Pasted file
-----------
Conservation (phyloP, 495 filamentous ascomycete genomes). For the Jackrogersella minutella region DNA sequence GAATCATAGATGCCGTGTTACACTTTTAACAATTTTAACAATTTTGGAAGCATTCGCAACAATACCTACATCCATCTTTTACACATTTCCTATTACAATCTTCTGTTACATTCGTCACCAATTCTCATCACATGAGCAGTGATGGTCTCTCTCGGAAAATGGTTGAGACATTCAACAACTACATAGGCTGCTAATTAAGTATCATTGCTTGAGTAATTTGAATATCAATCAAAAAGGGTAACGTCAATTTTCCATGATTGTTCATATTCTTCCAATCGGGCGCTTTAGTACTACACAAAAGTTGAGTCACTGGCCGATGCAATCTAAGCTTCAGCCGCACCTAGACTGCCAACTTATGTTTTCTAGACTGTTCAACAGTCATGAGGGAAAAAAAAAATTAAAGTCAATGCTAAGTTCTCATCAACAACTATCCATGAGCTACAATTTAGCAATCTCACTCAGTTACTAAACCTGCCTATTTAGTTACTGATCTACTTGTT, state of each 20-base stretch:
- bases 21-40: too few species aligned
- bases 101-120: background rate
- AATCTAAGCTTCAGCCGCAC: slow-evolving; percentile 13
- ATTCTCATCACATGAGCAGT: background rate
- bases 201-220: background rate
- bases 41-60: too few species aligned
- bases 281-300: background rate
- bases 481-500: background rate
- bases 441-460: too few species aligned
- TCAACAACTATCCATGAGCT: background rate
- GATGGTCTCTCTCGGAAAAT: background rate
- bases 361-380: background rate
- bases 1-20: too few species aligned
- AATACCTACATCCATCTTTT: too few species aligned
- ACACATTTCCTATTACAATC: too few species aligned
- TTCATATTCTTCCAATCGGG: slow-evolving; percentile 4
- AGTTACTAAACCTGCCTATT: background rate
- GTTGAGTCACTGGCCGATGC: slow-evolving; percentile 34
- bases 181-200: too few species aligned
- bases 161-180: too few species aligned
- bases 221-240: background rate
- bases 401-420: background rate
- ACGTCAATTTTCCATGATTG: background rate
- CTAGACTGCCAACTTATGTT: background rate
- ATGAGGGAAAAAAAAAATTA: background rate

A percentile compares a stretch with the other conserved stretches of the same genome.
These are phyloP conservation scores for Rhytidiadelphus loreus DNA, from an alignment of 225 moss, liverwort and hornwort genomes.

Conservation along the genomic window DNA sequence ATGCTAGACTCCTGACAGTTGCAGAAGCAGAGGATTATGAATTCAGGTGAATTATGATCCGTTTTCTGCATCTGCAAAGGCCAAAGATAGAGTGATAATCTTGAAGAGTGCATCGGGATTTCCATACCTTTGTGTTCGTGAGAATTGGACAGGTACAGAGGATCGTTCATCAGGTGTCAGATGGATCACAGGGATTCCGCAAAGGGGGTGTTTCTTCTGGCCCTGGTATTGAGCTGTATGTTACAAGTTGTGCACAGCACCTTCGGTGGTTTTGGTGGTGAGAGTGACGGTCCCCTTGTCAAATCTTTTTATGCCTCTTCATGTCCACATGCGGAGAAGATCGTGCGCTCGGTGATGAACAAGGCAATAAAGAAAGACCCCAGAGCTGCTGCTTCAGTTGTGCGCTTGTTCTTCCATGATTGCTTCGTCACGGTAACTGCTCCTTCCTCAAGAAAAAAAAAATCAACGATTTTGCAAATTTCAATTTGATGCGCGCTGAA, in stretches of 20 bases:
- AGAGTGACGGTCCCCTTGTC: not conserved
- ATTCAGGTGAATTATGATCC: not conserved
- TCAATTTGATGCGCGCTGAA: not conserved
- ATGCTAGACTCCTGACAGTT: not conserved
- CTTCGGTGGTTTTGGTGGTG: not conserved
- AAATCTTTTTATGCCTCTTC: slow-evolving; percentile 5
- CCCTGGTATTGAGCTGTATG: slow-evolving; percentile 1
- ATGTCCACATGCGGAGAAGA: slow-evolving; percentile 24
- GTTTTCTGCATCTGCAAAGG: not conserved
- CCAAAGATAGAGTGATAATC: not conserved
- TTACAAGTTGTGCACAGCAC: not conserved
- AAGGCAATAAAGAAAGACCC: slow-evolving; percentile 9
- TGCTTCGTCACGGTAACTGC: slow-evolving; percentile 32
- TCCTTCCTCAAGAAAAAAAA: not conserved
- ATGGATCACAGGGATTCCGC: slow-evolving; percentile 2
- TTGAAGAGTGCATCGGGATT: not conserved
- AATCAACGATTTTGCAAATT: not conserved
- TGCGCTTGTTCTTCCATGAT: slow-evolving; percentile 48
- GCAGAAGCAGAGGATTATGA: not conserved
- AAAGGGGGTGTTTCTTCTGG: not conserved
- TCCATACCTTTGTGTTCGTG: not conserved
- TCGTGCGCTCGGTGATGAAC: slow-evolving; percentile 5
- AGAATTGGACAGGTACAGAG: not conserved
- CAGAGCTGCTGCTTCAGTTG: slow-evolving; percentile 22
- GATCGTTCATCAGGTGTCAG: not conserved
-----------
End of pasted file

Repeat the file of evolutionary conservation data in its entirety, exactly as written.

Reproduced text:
Conservation (phyloP, 495 filamentous ascomycete genomes). For the Jackrogersella minutella region DNA sequence GAATCATAGATGCCGTGTTACACTTTTAACAATTTTAACAATTTTGGAAGCATTCGCAACAATACCTACATCCATCTTTTACACATTTCCTATTACAATCTTCTGTTACATTCGTCACCAATTCTCATCACATGAGCAGTGATGGTCTCTCTCGGAAAATGGTTGAGACATTCAACAACTACATAGGCTGCTAATTAAGTATCATTGCTTGAGTAATTTGAATATCAATCAAAAAGGGTAACGTCAATTTTCCATGATTGTTCATATTCTTCCAATCGGGCGCTTTAGTACTACACAAAAGTTGAGTCACTGGCCGATGCAATCTAAGCTTCAGCCGCACCTAGACTGCCAACTTATGTTTTCTAGACTGTTCAACAGTCATGAGGGAAAAAAAAAATTAAAGTCAATGCTAAGTTCTCATCAACAACTATCCATGAGCTACAATTTAGCAATCTCACTCAGTTACTAAACCTGCCTATTTAGTTACTGATCTACTTGTT, state of each 20-base stretch:
- bases 21-40: too few species aligned
- bases 101-120: background rate
- AATCTAAGCTTCAGCCGCAC: slow-evolving; percentile 13
- ATTCTCATCACATGAGCAGT: background rate
- bases 201-220: background rate
- bases 41-60: too few species aligned
- bases 281-300: background rate
- bases 481-500: background rate
- bases 441-460: too few species aligned
- TCAACAACTATCCATGAGCT: background rate
- GATGGTCTCTCTCGGAAAAT: background rate
- bases 361-380: background rate
- bases 1-20: too few species aligned
- AATACCTACATCCATCTTTT: too few species aligned
- ACACATTTCCTATTACAATC: too few species aligned
- TTCATATTCTTCCAATCGGG: slow-evolving; percentile 4
- AGTTACTAAACCTGCCTATT: background rate
- GTTGAGTCACTGGCCGATGC: slow-evolving; percentile 34
- bases 181-200: too few species aligned
- bases 161-180: too few species aligned
- bases 221-240: background rate
- bases 401-420: background rate
- ACGTCAATTTTCCATGATTG: background rate
- CTAGACTGCCAACTTATGTT: background rate
- ATGAGGGAAAAAAAAAATTA: background rate

A percentile compares a stretch with the other conserved stretches of the same genome.
These are phyloP conservation scores for Rhytidiadelphus loreus DNA, from an alignment of 225 moss, liverwort and hornwort genomes.

Conservation along the genomic window DNA sequence ATGCTAGACTCCTGACAGTTGCAGAAGCAGAGGATTATGAATTCAGGTGAATTATGATCCGTTTTCTGCATCTGCAAAGGCCAAAGATAGAGTGATAATCTTGAAGAGTGCATCGGGATTTCCATACCTTTGTGTTCGTGAGAATTGGACAGGTACAGAGGATCGTTCATCAGGTGTCAGATGGATCACAGGGATTCCGCAAAGGGGGTGTTTCTTCTGGCCCTGGTATTGAGCTGTATGTTACAAGTTGTGCACAGCACCTTCGGTGGTTTTGGTGGTGAGAGTGACGGTCCCCTTGTCAAATCTTTTTATGCCTCTTCATGTCCACATGCGGAGAAGATCGTGCGCTCGGTGATGAACAAGGCAATAAAGAAAGACCCCAGAGCTGCTGCTTCAGTTGTGCGCTTGTTCTTCCATGATTGCTTCGTCACGGTAACTGCTCCTTCCTCAAGAAAAAAAAAATCAACGATTTTGCAAATTTCAATTTGATGCGCGCTGAA, in stretches of 20 bases:
- AGAGTGACGGTCCCCTTGTC: not conserved
- ATTCAGGTGAATTATGATCC: not conserved
- TCAATTTGATGCGCGCTGAA: not conserved
- ATGCTAGACTCCTGACAGTT: not conserved
- CTTCGGTGGTTTTGGTGGTG: not conserved
- AAATCTTTTTATGCCTCTTC: slow-evolving; percentile 5
- CCCTGGTATTGAGCTGTATG: slow-evolving; percentile 1
- ATGTCCACATGCGGAGAAGA: slow-evolving; percentile 24
- GTTTTCTGCATCTGCAAAGG: not conserved
- CCAAAGATAGAGTGATAATC: not conserved
- TTACAAGTTGTGCACAGCAC: not conserved
- AAGGCAATAAAGAAAGACCC: slow-evolving; percentile 9
- TGCTTCGTCACGGTAACTGC: slow-evolving; percentile 32
- TCCTTCCTCAAGAAAAAAAA: not conserved
- ATGGATCACAGGGATTCCGC: slow-evolving; percentile 2
- TTGAAGAGTGCATCGGGATT: not conserved
- AATCAACGATTTTGCAAATT: not conserved
- TGCGCTTGTTCTTCCATGAT: slow-evolving; percentile 48
- GCAGAAGCAGAGGATTATGA: not conserved
- AAAGGGGGTGTTTCTTCTGG: not conserved
- TCCATACCTTTGTGTTCGTG: not conserved
- TCGTGCGCTCGGTGATGAAC: slow-evolving; percentile 5
- AGAATTGGACAGGTACAGAG: not conserved
- CAGAGCTGCTGCTTCAGTTG: slow-evolving; percentile 22
- GATCGTTCATCAGGTGTCAG: not conserved